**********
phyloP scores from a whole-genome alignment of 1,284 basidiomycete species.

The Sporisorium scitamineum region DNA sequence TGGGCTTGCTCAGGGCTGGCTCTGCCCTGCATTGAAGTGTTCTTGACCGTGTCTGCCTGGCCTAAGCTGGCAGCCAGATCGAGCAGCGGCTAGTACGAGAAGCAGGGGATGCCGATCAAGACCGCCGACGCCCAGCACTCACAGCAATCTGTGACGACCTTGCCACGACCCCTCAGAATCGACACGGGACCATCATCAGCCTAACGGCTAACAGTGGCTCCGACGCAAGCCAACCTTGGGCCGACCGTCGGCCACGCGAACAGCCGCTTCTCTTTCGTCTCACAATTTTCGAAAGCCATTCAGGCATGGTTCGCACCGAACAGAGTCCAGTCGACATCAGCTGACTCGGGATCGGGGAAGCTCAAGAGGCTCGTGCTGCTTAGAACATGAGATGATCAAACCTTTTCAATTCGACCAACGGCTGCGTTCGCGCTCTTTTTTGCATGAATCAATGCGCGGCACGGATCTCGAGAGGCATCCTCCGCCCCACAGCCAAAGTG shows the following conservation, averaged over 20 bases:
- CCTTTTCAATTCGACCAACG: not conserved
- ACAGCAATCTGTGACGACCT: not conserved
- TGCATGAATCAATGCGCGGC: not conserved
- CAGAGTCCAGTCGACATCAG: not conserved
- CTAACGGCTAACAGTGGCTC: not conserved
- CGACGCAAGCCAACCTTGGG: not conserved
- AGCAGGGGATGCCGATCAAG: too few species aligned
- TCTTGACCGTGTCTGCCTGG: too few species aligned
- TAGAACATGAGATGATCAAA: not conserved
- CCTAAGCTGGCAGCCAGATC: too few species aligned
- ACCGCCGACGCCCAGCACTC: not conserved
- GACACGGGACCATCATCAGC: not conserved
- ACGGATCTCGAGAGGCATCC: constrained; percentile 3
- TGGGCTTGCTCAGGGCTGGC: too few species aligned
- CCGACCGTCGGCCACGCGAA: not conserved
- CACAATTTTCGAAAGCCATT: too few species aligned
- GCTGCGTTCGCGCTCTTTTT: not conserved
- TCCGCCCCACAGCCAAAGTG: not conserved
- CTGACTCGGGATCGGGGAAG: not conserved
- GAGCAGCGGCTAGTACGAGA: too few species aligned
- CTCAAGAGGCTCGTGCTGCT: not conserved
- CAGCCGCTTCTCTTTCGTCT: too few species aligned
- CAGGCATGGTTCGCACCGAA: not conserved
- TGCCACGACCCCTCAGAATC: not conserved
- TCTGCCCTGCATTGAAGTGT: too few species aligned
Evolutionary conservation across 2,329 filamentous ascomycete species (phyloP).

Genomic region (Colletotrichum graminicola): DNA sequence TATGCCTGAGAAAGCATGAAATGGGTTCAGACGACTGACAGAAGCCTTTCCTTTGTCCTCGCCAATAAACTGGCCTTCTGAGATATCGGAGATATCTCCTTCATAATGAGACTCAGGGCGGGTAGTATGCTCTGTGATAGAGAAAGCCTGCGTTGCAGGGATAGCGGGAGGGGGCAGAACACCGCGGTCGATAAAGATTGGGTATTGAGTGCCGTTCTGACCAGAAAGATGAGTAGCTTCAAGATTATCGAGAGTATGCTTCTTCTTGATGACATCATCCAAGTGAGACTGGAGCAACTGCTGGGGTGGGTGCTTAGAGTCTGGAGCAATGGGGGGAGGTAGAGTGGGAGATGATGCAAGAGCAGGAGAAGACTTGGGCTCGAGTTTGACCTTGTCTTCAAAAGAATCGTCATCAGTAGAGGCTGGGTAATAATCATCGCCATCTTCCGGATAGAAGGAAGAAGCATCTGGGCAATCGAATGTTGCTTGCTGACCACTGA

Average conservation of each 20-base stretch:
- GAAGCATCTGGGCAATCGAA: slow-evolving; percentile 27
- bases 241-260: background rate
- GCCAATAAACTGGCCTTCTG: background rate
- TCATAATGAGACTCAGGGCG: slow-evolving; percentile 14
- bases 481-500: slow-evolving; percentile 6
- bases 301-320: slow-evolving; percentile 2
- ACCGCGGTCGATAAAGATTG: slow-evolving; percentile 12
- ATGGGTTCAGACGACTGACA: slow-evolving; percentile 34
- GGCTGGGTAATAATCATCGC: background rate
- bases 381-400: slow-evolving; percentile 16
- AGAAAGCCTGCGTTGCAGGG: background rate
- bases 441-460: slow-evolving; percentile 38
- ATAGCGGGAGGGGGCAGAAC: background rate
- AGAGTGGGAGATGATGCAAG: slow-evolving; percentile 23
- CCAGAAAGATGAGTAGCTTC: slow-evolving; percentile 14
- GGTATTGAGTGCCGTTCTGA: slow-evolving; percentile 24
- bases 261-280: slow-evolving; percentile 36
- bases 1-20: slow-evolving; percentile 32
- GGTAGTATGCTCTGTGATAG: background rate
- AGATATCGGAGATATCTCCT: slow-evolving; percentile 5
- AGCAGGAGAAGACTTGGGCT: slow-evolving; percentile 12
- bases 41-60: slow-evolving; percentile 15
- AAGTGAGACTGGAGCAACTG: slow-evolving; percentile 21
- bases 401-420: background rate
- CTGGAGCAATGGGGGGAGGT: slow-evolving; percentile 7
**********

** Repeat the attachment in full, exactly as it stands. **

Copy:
phyloP scores from a whole-genome alignment of 1,284 basidiomycete species.

The Sporisorium scitamineum region DNA sequence TGGGCTTGCTCAGGGCTGGCTCTGCCCTGCATTGAAGTGTTCTTGACCGTGTCTGCCTGGCCTAAGCTGGCAGCCAGATCGAGCAGCGGCTAGTACGAGAAGCAGGGGATGCCGATCAAGACCGCCGACGCCCAGCACTCACAGCAATCTGTGACGACCTTGCCACGACCCCTCAGAATCGACACGGGACCATCATCAGCCTAACGGCTAACAGTGGCTCCGACGCAAGCCAACCTTGGGCCGACCGTCGGCCACGCGAACAGCCGCTTCTCTTTCGTCTCACAATTTTCGAAAGCCATTCAGGCATGGTTCGCACCGAACAGAGTCCAGTCGACATCAGCTGACTCGGGATCGGGGAAGCTCAAGAGGCTCGTGCTGCTTAGAACATGAGATGATCAAACCTTTTCAATTCGACCAACGGCTGCGTTCGCGCTCTTTTTTGCATGAATCAATGCGCGGCACGGATCTCGAGAGGCATCCTCCGCCCCACAGCCAAAGTG shows the following conservation, averaged over 20 bases:
- CCTTTTCAATTCGACCAACG: not conserved
- ACAGCAATCTGTGACGACCT: not conserved
- TGCATGAATCAATGCGCGGC: not conserved
- CAGAGTCCAGTCGACATCAG: not conserved
- CTAACGGCTAACAGTGGCTC: not conserved
- CGACGCAAGCCAACCTTGGG: not conserved
- AGCAGGGGATGCCGATCAAG: too few species aligned
- TCTTGACCGTGTCTGCCTGG: too few species aligned
- TAGAACATGAGATGATCAAA: not conserved
- CCTAAGCTGGCAGCCAGATC: too few species aligned
- ACCGCCGACGCCCAGCACTC: not conserved
- GACACGGGACCATCATCAGC: not conserved
- ACGGATCTCGAGAGGCATCC: constrained; percentile 3
- TGGGCTTGCTCAGGGCTGGC: too few species aligned
- CCGACCGTCGGCCACGCGAA: not conserved
- CACAATTTTCGAAAGCCATT: too few species aligned
- GCTGCGTTCGCGCTCTTTTT: not conserved
- TCCGCCCCACAGCCAAAGTG: not conserved
- CTGACTCGGGATCGGGGAAG: not conserved
- GAGCAGCGGCTAGTACGAGA: too few species aligned
- CTCAAGAGGCTCGTGCTGCT: not conserved
- CAGCCGCTTCTCTTTCGTCT: too few species aligned
- CAGGCATGGTTCGCACCGAA: not conserved
- TGCCACGACCCCTCAGAATC: not conserved
- TCTGCCCTGCATTGAAGTGT: too few species aligned
Evolutionary conservation across 2,329 filamentous ascomycete species (phyloP).

Genomic region (Colletotrichum graminicola): DNA sequence TATGCCTGAGAAAGCATGAAATGGGTTCAGACGACTGACAGAAGCCTTTCCTTTGTCCTCGCCAATAAACTGGCCTTCTGAGATATCGGAGATATCTCCTTCATAATGAGACTCAGGGCGGGTAGTATGCTCTGTGATAGAGAAAGCCTGCGTTGCAGGGATAGCGGGAGGGGGCAGAACACCGCGGTCGATAAAGATTGGGTATTGAGTGCCGTTCTGACCAGAAAGATGAGTAGCTTCAAGATTATCGAGAGTATGCTTCTTCTTGATGACATCATCCAAGTGAGACTGGAGCAACTGCTGGGGTGGGTGCTTAGAGTCTGGAGCAATGGGGGGAGGTAGAGTGGGAGATGATGCAAGAGCAGGAGAAGACTTGGGCTCGAGTTTGACCTTGTCTTCAAAAGAATCGTCATCAGTAGAGGCTGGGTAATAATCATCGCCATCTTCCGGATAGAAGGAAGAAGCATCTGGGCAATCGAATGTTGCTTGCTGACCACTGA

Average conservation of each 20-base stretch:
- GAAGCATCTGGGCAATCGAA: slow-evolving; percentile 27
- bases 241-260: background rate
- GCCAATAAACTGGCCTTCTG: background rate
- TCATAATGAGACTCAGGGCG: slow-evolving; percentile 14
- bases 481-500: slow-evolving; percentile 6
- bases 301-320: slow-evolving; percentile 2
- ACCGCGGTCGATAAAGATTG: slow-evolving; percentile 12
- ATGGGTTCAGACGACTGACA: slow-evolving; percentile 34
- GGCTGGGTAATAATCATCGC: background rate
- bases 381-400: slow-evolving; percentile 16
- AGAAAGCCTGCGTTGCAGGG: background rate
- bases 441-460: slow-evolving; percentile 38
- ATAGCGGGAGGGGGCAGAAC: background rate
- AGAGTGGGAGATGATGCAAG: slow-evolving; percentile 23
- CCAGAAAGATGAGTAGCTTC: slow-evolving; percentile 14
- GGTATTGAGTGCCGTTCTGA: slow-evolving; percentile 24
- bases 261-280: slow-evolving; percentile 36
- bases 1-20: slow-evolving; percentile 32
- GGTAGTATGCTCTGTGATAG: background rate
- AGATATCGGAGATATCTCCT: slow-evolving; percentile 5
- AGCAGGAGAAGACTTGGGCT: slow-evolving; percentile 12
- bases 41-60: slow-evolving; percentile 15
- AAGTGAGACTGGAGCAACTG: slow-evolving; percentile 21
- bases 401-420: background rate
- CTGGAGCAATGGGGGGAGGT: slow-evolving; percentile 7